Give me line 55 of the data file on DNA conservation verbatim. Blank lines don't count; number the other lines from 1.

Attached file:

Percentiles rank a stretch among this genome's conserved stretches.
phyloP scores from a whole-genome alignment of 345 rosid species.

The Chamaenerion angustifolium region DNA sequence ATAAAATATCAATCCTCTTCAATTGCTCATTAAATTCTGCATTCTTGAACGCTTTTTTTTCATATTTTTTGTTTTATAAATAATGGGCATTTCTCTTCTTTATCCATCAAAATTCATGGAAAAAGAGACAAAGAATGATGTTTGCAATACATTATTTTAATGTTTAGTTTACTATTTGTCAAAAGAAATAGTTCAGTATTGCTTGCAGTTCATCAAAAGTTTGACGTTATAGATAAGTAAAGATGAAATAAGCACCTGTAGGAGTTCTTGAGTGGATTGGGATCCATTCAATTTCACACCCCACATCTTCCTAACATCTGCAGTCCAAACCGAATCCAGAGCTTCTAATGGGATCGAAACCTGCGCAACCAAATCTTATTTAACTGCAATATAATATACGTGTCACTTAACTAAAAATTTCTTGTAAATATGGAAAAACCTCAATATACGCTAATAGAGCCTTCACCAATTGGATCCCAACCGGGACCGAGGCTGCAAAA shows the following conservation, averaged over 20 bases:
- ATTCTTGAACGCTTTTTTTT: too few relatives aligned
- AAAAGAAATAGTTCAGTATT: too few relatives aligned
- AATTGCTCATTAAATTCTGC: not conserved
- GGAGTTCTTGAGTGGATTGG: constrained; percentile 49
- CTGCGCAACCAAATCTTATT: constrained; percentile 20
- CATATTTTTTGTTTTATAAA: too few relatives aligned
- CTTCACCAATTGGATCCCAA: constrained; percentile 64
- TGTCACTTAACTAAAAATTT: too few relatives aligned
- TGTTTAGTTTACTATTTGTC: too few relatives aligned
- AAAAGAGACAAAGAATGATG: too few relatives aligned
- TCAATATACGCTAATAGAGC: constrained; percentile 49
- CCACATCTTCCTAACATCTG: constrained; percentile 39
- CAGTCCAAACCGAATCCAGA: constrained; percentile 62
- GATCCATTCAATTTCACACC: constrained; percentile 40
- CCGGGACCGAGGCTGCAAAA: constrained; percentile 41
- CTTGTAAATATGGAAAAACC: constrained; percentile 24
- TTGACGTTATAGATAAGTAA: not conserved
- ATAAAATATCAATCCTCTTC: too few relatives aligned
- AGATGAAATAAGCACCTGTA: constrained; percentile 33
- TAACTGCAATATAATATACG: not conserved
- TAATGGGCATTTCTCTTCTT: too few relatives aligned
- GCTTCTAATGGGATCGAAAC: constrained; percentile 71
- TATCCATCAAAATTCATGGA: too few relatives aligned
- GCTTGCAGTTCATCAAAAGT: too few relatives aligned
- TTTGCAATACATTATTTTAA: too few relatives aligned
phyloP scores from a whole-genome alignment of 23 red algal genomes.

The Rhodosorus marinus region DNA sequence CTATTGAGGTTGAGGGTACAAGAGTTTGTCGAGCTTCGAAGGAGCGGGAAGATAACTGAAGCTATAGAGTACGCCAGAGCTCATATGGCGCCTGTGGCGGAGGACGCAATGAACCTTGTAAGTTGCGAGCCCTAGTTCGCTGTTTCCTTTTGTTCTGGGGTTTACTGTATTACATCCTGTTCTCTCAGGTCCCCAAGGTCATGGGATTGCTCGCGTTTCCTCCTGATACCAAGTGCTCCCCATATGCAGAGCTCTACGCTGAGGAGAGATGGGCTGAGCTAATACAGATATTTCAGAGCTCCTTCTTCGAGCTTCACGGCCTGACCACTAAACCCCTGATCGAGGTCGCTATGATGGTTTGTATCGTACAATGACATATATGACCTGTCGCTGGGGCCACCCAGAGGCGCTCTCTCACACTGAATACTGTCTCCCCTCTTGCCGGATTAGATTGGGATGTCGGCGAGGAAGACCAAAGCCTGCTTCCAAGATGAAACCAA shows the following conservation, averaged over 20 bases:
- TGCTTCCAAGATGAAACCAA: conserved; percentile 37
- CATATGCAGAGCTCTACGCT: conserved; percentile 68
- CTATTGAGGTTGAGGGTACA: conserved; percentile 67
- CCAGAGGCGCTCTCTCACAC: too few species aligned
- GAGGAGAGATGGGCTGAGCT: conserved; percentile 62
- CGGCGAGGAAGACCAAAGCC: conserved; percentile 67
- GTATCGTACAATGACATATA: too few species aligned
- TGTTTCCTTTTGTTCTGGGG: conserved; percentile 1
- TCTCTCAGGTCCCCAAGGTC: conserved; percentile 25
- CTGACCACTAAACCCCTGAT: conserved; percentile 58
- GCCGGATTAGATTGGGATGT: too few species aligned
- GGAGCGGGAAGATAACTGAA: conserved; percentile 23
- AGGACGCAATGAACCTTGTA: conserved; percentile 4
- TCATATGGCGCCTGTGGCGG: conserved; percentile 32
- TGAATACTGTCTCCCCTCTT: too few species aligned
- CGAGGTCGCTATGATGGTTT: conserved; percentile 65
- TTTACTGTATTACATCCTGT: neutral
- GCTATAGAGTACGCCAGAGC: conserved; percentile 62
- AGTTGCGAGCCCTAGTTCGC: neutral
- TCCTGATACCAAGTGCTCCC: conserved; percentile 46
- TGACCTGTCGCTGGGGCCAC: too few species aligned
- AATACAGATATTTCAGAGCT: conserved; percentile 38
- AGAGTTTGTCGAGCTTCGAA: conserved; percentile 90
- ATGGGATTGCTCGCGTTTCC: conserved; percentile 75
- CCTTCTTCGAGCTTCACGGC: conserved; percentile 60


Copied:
- CCTTCTTCGAGCTTCACGGC: conserved; percentile 60